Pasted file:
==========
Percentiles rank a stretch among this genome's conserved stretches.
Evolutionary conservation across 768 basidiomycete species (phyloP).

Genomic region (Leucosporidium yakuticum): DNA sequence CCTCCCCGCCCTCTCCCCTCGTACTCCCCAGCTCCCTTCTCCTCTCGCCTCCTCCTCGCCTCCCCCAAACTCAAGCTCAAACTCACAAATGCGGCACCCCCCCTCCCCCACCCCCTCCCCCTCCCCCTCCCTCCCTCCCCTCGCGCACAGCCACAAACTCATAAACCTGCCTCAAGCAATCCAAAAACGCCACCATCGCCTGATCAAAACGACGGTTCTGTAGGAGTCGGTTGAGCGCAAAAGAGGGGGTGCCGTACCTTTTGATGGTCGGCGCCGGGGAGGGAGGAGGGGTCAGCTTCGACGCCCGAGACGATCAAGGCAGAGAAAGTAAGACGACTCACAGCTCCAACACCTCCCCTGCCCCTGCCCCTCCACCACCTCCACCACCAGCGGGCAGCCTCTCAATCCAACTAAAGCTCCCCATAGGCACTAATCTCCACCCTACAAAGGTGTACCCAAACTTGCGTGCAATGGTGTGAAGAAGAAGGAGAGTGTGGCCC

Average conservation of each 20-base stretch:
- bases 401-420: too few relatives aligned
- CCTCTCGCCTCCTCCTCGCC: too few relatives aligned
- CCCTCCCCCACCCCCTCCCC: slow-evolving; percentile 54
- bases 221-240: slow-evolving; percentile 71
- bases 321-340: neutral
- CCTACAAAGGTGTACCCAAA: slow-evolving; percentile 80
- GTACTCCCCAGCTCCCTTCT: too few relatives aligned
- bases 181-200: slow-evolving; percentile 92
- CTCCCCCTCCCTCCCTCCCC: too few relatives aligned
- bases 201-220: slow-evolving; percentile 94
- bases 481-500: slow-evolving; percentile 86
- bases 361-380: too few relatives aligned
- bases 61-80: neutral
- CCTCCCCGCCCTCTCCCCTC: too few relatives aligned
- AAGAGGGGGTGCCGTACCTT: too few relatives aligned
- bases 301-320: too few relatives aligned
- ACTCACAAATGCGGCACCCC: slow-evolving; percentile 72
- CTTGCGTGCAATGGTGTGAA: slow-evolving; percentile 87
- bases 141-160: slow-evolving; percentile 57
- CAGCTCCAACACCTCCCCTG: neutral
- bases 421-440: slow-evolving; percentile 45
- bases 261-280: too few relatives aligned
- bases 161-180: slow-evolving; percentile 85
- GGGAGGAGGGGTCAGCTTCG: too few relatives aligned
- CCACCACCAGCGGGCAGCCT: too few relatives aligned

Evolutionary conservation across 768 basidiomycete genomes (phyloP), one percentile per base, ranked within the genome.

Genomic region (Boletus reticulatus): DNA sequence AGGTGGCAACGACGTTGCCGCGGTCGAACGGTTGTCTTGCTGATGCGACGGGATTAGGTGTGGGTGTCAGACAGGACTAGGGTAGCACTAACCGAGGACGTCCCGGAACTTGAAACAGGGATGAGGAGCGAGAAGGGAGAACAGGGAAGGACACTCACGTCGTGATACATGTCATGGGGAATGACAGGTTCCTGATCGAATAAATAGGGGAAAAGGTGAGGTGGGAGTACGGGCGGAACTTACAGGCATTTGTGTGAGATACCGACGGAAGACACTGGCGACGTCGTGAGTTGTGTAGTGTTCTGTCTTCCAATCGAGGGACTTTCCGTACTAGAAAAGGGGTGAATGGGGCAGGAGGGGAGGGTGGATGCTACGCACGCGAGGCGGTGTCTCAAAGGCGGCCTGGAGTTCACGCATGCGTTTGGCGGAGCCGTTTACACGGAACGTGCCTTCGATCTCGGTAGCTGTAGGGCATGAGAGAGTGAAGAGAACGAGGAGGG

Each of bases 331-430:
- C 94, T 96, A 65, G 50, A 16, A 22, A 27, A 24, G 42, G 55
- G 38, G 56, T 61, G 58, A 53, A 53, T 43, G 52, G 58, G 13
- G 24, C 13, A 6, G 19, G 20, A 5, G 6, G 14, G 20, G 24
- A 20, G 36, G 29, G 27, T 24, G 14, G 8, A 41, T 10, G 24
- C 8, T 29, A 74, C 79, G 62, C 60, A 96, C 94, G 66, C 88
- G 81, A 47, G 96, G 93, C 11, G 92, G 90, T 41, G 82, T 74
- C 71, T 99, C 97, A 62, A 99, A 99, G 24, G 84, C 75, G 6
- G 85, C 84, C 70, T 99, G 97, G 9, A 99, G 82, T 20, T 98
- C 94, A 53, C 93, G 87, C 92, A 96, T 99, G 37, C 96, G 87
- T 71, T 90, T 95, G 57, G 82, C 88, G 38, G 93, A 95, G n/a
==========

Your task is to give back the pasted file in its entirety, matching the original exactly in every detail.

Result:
Percentiles rank a stretch among this genome's conserved stretches.
Evolutionary conservation across 768 basidiomycete species (phyloP).

Genomic region (Leucosporidium yakuticum): DNA sequence CCTCCCCGCCCTCTCCCCTCGTACTCCCCAGCTCCCTTCTCCTCTCGCCTCCTCCTCGCCTCCCCCAAACTCAAGCTCAAACTCACAAATGCGGCACCCCCCCTCCCCCACCCCCTCCCCCTCCCCCTCCCTCCCTCCCCTCGCGCACAGCCACAAACTCATAAACCTGCCTCAAGCAATCCAAAAACGCCACCATCGCCTGATCAAAACGACGGTTCTGTAGGAGTCGGTTGAGCGCAAAAGAGGGGGTGCCGTACCTTTTGATGGTCGGCGCCGGGGAGGGAGGAGGGGTCAGCTTCGACGCCCGAGACGATCAAGGCAGAGAAAGTAAGACGACTCACAGCTCCAACACCTCCCCTGCCCCTGCCCCTCCACCACCTCCACCACCAGCGGGCAGCCTCTCAATCCAACTAAAGCTCCCCATAGGCACTAATCTCCACCCTACAAAGGTGTACCCAAACTTGCGTGCAATGGTGTGAAGAAGAAGGAGAGTGTGGCCC

Average conservation of each 20-base stretch:
- bases 401-420: too few relatives aligned
- CCTCTCGCCTCCTCCTCGCC: too few relatives aligned
- CCCTCCCCCACCCCCTCCCC: slow-evolving; percentile 54
- bases 221-240: slow-evolving; percentile 71
- bases 321-340: neutral
- CCTACAAAGGTGTACCCAAA: slow-evolving; percentile 80
- GTACTCCCCAGCTCCCTTCT: too few relatives aligned
- bases 181-200: slow-evolving; percentile 92
- CTCCCCCTCCCTCCCTCCCC: too few relatives aligned
- bases 201-220: slow-evolving; percentile 94
- bases 481-500: slow-evolving; percentile 86
- bases 361-380: too few relatives aligned
- bases 61-80: neutral
- CCTCCCCGCCCTCTCCCCTC: too few relatives aligned
- AAGAGGGGGTGCCGTACCTT: too few relatives aligned
- bases 301-320: too few relatives aligned
- ACTCACAAATGCGGCACCCC: slow-evolving; percentile 72
- CTTGCGTGCAATGGTGTGAA: slow-evolving; percentile 87
- bases 141-160: slow-evolving; percentile 57
- CAGCTCCAACACCTCCCCTG: neutral
- bases 421-440: slow-evolving; percentile 45
- bases 261-280: too few relatives aligned
- bases 161-180: slow-evolving; percentile 85
- GGGAGGAGGGGTCAGCTTCG: too few relatives aligned
- CCACCACCAGCGGGCAGCCT: too few relatives aligned

Evolutionary conservation across 768 basidiomycete genomes (phyloP), one percentile per base, ranked within the genome.

Genomic region (Boletus reticulatus): DNA sequence AGGTGGCAACGACGTTGCCGCGGTCGAACGGTTGTCTTGCTGATGCGACGGGATTAGGTGTGGGTGTCAGACAGGACTAGGGTAGCACTAACCGAGGACGTCCCGGAACTTGAAACAGGGATGAGGAGCGAGAAGGGAGAACAGGGAAGGACACTCACGTCGTGATACATGTCATGGGGAATGACAGGTTCCTGATCGAATAAATAGGGGAAAAGGTGAGGTGGGAGTACGGGCGGAACTTACAGGCATTTGTGTGAGATACCGACGGAAGACACTGGCGACGTCGTGAGTTGTGTAGTGTTCTGTCTTCCAATCGAGGGACTTTCCGTACTAGAAAAGGGGTGAATGGGGCAGGAGGGGAGGGTGGATGCTACGCACGCGAGGCGGTGTCTCAAAGGCGGCCTGGAGTTCACGCATGCGTTTGGCGGAGCCGTTTACACGGAACGTGCCTTCGATCTCGGTAGCTGTAGGGCATGAGAGAGTGAAGAGAACGAGGAGGG

Each of bases 331-430:
- C 94, T 96, A 65, G 50, A 16, A 22, A 27, A 24, G 42, G 55
- G 38, G 56, T 61, G 58, A 53, A 53, T 43, G 52, G 58, G 13
- G 24, C 13, A 6, G 19, G 20, A 5, G 6, G 14, G 20, G 24
- A 20, G 36, G 29, G 27, T 24, G 14, G 8, A 41, T 10, G 24
- C 8, T 29, A 74, C 79, G 62, C 60, A 96, C 94, G 66, C 88
- G 81, A 47, G 96, G 93, C 11, G 92, G 90, T 41, G 82, T 74
- C 71, T 99, C 97, A 62, A 99, A 99, G 24, G 84, C 75, G 6
- G 85, C 84, C 70, T 99, G 97, G 9, A 99, G 82, T 20, T 98
- C 94, A 53, C 93, G 87, C 92, A 96, T 99, G 37, C 96, G 87
- T 71, T 90, T 95, G 57, G 82, C 88, G 38, G 93, A 95, G n/a